Just to respond to the person stating Nakamichi separates as being sharp sounding. I did own their poweramp, the PA5II, and it was sharp sounding and got rid of it really quick. I also had their preamp, the CA7II, which was sharp sounding too. I held onto this piece for a lil bit longer. I was using stock powercords all this time, btw. Until a few years ago, I started experimenting with aftermarket powercords. I found the CA7II has very good synergy with Mapleshade powercords. The sound became lively, warm, and the preamp ran very cool. With the stock cord, it was as hot as a class A amp. I can only imagine what the PA5II would sound like if I had tried it with the mapleshade.
I have owned a Stasis Amp, the PA-7. The Stasis and Class A output gave a nice warm sound that was also very dynamic. Strangely enough, in their second appearance, as in the Model IIs, as Viggen pointed out, several people state that the sound is not quite as nice or comparable to the original models. If you are to get a NAK receiver, get the SR-4A and avoid the newer models.
My opinion is that OMS-7, or 7II & SR-4a or TA-4a & you will have very wharm sound ...
Having owned a lot of it and sold it when it was new. The TA and SR amps are quite nice. The CD Players are pretty bad sounding by today's standards those.

I had a TA-3A which worked wonderful with a pair of Kefs. Not a bad sounding amp for pennies these days..

I would stay away from the older CD players though..

I've owned several Nak pieces over the years. Used to sell it back in the late 80's. I currently own a Nak Ca-5 preamp; MB-2s cd player and SR-3A reciever. I also have a broken OMS-5 cd player in the closet. Stay away from the RE series receivers as they are not anywhere near the quality of the SR or TA series, nor they sound anywhere as sweet. The SR series was the best receiver they built. Lot's of current well designed and practially bullit proof. Very open and dynamic once the idle current stabilizes. These have high idle currents so they tend to run on the warm side and need to be on for awhile to sound their best, IMO. The TA series stopped being buit in Japan and I feel it had a slightly lower build quality. Also they added video switching on all models and seperate listen/record tape switching which makes the design a bit more complicated. Same basic Stasis design as the SR each model produced more watts than any of the SR's. The TA's are still nice sounding units and it might be hard to hear a difference. The build quality and the additional switching are the weak links IMO for the TA series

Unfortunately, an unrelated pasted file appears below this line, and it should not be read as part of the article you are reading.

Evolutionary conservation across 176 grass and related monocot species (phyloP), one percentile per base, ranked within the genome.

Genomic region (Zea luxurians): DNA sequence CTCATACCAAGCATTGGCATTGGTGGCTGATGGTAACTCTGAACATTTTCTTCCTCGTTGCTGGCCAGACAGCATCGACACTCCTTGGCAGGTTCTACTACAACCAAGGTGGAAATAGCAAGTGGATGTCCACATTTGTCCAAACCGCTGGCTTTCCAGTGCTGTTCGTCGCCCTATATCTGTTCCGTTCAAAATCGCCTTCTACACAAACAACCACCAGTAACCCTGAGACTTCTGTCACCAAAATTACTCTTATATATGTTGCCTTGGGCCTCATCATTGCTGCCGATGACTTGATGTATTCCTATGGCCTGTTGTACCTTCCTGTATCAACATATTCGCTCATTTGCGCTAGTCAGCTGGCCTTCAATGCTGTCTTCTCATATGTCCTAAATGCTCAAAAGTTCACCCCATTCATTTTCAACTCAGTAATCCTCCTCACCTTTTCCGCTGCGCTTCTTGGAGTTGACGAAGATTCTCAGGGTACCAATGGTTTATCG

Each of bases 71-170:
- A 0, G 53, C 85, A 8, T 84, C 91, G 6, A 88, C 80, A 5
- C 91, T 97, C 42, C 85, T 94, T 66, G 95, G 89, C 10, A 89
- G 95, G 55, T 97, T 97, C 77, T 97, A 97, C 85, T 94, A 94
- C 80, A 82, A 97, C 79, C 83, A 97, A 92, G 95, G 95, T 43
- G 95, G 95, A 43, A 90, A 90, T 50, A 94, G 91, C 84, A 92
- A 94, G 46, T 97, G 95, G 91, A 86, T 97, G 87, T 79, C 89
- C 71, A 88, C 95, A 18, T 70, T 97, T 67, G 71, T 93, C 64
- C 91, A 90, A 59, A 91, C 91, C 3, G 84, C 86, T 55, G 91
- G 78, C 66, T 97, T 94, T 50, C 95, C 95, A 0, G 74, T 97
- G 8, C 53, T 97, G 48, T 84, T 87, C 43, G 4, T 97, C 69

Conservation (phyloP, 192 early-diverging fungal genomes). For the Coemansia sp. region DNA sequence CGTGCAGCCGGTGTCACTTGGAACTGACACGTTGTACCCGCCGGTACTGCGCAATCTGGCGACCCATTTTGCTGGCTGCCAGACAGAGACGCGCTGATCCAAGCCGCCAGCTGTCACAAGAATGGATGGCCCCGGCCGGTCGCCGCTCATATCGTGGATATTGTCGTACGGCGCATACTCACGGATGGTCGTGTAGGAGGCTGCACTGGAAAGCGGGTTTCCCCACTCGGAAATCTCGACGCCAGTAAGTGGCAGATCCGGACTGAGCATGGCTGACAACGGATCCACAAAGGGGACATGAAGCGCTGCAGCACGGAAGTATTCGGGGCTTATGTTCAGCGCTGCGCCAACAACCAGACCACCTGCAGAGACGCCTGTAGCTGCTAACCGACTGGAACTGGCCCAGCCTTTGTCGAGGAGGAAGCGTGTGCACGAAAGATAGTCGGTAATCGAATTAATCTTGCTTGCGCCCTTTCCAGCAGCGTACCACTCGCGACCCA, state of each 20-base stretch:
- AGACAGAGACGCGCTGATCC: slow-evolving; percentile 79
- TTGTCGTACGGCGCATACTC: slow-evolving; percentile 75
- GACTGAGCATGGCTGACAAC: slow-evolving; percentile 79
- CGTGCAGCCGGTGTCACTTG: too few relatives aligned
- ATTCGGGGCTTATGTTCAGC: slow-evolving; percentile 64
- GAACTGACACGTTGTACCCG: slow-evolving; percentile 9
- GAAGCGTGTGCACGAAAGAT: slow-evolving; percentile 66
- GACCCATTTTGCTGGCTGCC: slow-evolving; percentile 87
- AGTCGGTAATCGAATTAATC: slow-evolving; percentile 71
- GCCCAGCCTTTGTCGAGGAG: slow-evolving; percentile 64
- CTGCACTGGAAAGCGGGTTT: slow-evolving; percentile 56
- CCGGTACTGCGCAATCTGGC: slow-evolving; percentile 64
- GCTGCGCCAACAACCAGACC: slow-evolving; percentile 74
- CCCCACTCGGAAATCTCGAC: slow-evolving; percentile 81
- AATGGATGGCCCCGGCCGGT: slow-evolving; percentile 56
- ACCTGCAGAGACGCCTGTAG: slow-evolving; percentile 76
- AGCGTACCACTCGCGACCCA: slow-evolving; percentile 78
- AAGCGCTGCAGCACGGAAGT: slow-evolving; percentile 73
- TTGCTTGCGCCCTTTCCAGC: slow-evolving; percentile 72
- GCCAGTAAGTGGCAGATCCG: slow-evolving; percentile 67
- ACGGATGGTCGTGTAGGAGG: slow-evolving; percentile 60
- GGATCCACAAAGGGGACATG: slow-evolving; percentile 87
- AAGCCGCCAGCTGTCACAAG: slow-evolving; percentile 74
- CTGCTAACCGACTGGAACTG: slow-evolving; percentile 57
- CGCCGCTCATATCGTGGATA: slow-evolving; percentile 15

The biggest problem with the OMS series of cd players is their age. If the transport mech. or laser assembly hasn't ever been replaced, I'd be suprised! This is a major expense if you can find the parts, and frankly the player isn't worth the repair. These players use old conversion technology, which at the time was the best, but now is mediocre. I'd opt for the original MB series if you're looking for a changer or the CDP series if looking for single. The MB(S) series has been known to have more transport problems(lesser build quality) than the original MB series, but I've had mine 7 years w/o incedent (knock on wood). Again almost impossible to get parts and more expense than the player is worth. They sound OK, clear and detailed, but completely lacking in soundstage width and depth. I use mine with an outboard DAC. When my MB-2S bites the dust I'll get something else rather than fix it.

Hope this helps.